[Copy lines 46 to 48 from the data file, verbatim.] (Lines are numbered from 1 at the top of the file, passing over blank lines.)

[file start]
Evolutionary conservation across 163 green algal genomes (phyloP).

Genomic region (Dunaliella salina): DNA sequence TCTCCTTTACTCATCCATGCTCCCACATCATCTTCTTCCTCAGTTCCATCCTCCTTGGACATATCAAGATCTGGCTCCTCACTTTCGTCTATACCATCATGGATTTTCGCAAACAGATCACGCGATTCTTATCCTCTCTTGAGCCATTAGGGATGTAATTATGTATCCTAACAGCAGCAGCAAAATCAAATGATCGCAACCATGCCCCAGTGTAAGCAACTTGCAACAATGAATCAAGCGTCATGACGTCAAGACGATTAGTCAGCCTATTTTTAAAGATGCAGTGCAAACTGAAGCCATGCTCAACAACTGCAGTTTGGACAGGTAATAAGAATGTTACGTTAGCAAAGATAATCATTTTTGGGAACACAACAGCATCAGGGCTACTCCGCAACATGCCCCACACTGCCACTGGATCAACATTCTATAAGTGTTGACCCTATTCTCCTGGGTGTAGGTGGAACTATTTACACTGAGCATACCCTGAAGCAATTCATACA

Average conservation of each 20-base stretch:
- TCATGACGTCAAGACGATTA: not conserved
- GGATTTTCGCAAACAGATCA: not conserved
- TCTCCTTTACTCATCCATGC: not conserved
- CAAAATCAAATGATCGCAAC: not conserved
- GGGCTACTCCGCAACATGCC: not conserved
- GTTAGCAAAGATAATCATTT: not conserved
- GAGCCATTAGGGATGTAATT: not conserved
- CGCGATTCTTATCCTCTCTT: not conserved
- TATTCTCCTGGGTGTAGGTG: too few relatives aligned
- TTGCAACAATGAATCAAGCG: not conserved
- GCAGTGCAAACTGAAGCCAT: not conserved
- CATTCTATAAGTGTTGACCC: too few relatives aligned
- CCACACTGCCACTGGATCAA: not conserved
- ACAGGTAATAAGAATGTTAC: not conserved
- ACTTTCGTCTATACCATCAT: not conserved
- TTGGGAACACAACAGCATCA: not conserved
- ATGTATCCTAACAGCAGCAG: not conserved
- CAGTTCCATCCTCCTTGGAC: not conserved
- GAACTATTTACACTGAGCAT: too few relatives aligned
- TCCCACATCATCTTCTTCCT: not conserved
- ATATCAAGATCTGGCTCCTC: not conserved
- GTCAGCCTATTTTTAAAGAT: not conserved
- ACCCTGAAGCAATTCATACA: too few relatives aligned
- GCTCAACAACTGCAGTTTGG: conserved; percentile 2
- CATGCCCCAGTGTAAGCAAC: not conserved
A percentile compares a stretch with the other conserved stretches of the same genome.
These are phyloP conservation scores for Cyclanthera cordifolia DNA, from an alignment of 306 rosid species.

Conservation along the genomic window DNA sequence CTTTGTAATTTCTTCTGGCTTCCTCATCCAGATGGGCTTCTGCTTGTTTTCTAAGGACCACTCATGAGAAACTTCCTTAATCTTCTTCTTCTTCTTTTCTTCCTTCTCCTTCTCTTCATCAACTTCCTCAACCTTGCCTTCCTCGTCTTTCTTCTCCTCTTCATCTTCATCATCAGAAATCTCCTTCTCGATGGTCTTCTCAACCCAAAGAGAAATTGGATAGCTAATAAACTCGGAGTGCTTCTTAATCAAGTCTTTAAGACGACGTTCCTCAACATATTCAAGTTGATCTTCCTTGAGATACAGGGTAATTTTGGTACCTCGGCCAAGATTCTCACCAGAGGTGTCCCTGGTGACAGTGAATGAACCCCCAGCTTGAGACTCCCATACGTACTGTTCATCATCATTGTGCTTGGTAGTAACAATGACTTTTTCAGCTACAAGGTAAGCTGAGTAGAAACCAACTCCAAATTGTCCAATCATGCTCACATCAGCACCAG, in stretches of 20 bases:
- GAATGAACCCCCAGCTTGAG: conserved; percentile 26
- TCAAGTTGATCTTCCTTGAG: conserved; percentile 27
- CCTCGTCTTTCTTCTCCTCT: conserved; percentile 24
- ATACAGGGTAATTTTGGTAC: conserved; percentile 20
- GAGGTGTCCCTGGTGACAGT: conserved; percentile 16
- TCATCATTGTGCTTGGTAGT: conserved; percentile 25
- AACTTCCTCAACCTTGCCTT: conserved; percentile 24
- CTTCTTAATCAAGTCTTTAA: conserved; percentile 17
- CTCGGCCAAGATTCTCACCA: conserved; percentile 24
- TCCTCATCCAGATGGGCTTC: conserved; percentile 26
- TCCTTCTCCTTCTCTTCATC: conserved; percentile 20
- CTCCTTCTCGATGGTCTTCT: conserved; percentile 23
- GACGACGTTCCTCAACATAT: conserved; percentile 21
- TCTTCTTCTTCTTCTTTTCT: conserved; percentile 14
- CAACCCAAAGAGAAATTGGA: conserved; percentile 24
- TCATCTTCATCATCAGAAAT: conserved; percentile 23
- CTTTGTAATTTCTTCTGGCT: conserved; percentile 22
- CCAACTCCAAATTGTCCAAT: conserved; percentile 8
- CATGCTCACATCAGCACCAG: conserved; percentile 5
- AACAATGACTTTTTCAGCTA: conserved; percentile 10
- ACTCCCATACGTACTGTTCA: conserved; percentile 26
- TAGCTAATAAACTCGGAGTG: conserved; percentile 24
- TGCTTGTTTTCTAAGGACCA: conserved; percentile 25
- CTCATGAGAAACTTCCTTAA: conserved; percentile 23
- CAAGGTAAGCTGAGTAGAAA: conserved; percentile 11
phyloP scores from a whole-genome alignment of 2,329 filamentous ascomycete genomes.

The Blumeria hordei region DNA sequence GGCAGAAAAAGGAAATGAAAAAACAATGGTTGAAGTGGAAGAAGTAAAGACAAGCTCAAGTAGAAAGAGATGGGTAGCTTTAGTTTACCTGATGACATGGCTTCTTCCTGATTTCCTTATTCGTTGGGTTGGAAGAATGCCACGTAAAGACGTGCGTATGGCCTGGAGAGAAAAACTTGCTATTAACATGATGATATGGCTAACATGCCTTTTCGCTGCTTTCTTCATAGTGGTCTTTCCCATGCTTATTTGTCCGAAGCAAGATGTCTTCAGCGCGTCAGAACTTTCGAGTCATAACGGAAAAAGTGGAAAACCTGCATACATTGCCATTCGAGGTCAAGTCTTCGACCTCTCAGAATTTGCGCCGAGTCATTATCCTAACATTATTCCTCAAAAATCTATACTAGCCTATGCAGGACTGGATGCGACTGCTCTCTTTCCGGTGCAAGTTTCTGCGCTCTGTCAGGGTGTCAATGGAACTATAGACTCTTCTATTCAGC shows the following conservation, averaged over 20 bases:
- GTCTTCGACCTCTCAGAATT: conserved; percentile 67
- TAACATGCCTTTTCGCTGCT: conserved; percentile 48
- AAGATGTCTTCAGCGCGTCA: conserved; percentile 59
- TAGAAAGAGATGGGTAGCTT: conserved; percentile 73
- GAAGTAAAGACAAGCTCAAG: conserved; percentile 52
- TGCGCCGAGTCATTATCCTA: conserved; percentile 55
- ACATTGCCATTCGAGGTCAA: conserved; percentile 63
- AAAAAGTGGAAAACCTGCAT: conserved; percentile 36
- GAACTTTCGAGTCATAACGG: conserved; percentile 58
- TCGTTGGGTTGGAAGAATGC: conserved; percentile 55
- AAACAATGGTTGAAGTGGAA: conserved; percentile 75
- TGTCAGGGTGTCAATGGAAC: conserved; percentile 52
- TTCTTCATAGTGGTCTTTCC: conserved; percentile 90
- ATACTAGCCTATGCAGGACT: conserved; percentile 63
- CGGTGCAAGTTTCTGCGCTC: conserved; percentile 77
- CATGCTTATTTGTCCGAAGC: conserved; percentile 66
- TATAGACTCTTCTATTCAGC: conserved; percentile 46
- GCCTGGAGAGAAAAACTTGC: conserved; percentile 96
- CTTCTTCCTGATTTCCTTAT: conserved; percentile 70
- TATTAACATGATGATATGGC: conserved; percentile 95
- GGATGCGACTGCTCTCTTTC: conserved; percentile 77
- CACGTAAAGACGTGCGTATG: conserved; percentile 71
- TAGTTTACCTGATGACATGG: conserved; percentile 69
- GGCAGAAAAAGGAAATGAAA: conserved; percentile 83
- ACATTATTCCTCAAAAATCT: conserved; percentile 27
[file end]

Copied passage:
- CAACCCAAAGAGAAATTGGA: conserved; percentile 24
- TCATCTTCATCATCAGAAAT: conserved; percentile 23
- CTTTGTAATTTCTTCTGGCT: conserved; percentile 22